My trek from Arminianism to Calvinism took more than ten years. Every time one of my arguments against Calvinist doctrines would fall, I would be forced to embrace some doctrine that I had heretofore been desperately trying to argue against.
But I never had any sense of defeat. It was more like I was resolving nagging conflicts in my own mind. Because I kept discovering that the truths at the heart of Calvinism truly are the doctrines of grace—principles that I had always affirmed: God is sovereign, Christ died for me, God loved me before I loved Him, He sought me and drew me and initiated my reconciliation while I was still His enemy. Those are allbiblical truths, and I believed them even when I was a gung-ho Arminian.
So embracing Calvinism was natural—and inevitable—because all I was doing was ridding my mind of wrong ideas and faulty assumptions about human free will and other notions like that, which are not even taught in the Bible—so that I could wholeheartedly affirm what I really believed anyway: That God is God, and He does all His good pleasure, and no one can make Him do otherwise, and He is in control and in charge no matter how much noise evildoers try to make.
And not only is He in charge, He is working all things out for my good and His glory.
That’s Calvinism. And if you believe those things, you have affirmed the heart of Calvinist doctrine, even if you call yourself an Arminian. Those are the basic truths of Calvinism, and if you already believe those things, you are functioning with Calvinist presuppositions.
There’s more. If you are an authentic Christian, you know in your heart of hearts that you weren’t born again because you were morally superior to your unbelieving neighbors. You were worthy of God’s wrath just like them (Ephesians 2:1-3). According to Ephesians 2:4-6, it was God who quickened you and showed you a special mercy—and that is why you are a believer. You already know that in your heart. You don’t really believe you summoned faith and came to Christ in your own power and by your own unaided free will. You don’t actually believe you are morally superior to unbelievers. You therefore must see, somewhere in your soul, that God has given you special grace that He has not shown everyone.
You also believe God is absolutely sovereign over all things. I know you do, because you lean on the promise of Romans 8:28. And that promise would mean nothing if God were not in control of every detail of everything that happens. If He is not in control of all things, how could He work all things together for good?
Furthermore, you pray for the lost, which means in your heart, you believe God is sovereign over their salvation. If you didn’t really believe He was sovereign in saving sinners, you’d quit praying for the lost and start doing everything you could to buttonhole people into the kingdom by hook or by crook, instead. But you know that would be folly.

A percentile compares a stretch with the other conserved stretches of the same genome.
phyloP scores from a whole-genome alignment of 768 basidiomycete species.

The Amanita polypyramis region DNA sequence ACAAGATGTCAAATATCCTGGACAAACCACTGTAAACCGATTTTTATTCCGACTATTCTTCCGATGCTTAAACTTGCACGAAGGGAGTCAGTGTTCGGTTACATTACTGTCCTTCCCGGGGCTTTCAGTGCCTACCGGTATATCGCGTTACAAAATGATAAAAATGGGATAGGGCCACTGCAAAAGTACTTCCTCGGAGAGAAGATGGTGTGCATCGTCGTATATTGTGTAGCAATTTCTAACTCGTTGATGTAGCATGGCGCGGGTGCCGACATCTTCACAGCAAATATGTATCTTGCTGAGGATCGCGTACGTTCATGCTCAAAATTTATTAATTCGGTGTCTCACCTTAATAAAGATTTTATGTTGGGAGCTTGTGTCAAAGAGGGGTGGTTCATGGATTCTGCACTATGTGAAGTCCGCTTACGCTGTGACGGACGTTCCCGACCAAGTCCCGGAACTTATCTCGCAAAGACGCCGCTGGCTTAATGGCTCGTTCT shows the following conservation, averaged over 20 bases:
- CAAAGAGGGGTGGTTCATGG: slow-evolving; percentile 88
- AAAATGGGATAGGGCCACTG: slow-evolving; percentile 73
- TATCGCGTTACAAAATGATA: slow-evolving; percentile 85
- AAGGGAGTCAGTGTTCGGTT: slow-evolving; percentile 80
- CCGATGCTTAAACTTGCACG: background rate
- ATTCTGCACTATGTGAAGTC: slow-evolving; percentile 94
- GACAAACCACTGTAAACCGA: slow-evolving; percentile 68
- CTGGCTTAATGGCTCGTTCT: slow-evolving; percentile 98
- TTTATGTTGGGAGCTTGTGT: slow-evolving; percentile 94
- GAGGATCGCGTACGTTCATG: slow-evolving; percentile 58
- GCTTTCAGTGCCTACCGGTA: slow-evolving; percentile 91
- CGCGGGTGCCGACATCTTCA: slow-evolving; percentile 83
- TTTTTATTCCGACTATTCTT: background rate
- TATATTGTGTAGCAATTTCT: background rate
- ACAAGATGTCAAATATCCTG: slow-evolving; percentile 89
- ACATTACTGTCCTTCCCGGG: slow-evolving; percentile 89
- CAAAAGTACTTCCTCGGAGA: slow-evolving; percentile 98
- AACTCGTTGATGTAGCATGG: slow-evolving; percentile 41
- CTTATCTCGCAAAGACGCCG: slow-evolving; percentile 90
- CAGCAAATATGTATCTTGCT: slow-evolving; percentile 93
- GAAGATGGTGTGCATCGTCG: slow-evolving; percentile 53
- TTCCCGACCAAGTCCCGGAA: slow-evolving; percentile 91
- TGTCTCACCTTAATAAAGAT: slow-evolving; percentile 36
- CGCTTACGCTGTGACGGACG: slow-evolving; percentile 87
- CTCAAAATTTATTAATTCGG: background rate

And you pray about other things, too, don’t you? You pray that God will change this person’s heart, or alter the circumstances of that problem. That’s pure Calvinism. When we go to God in prayer, we’re expressing faith in His sovereignty over the circumstances of our lives.
You believe God operates sovereignly in the administration of all His providence. You say things like, “If the Lord will, we shall live, and do this, or that” (James 4:15)—because you believe that God works all things after the counsel of His own will (Eph. 1:11), and nothing happens apart from his will.
Nothing is more biblical than these doctrines that are commonly labeled Calvinism. In a way, it is a shame they have been given an extrabiblical name. Because these truths are the very essence of what Scripture teaches. – Phil Johnson
My Brethren, let’s stop playing games with the gospel. This is not about who is right or who is wrong. It is not about who has the right proof texts or who is the best debaters or whatever. It is about none of that. Nor is it about religiosity. Go back to the top of this post and reread Luke 5:27-32. Jesus came to a publican, a sinner, named Levi where he was and simply said, “follow me”, ἀκολούθει μοι, and Levi did because the Holy Spirit was right there working in his heart. I could have quoted Ephesians 2:1-10 and Titus 3:5 to back that up, and if you doubt what I have shared here then I suggest that you do that by clicking those links. In any case, the point is this, God is sovereign over all things and that includes our salvation.
Soli Deo Gloria!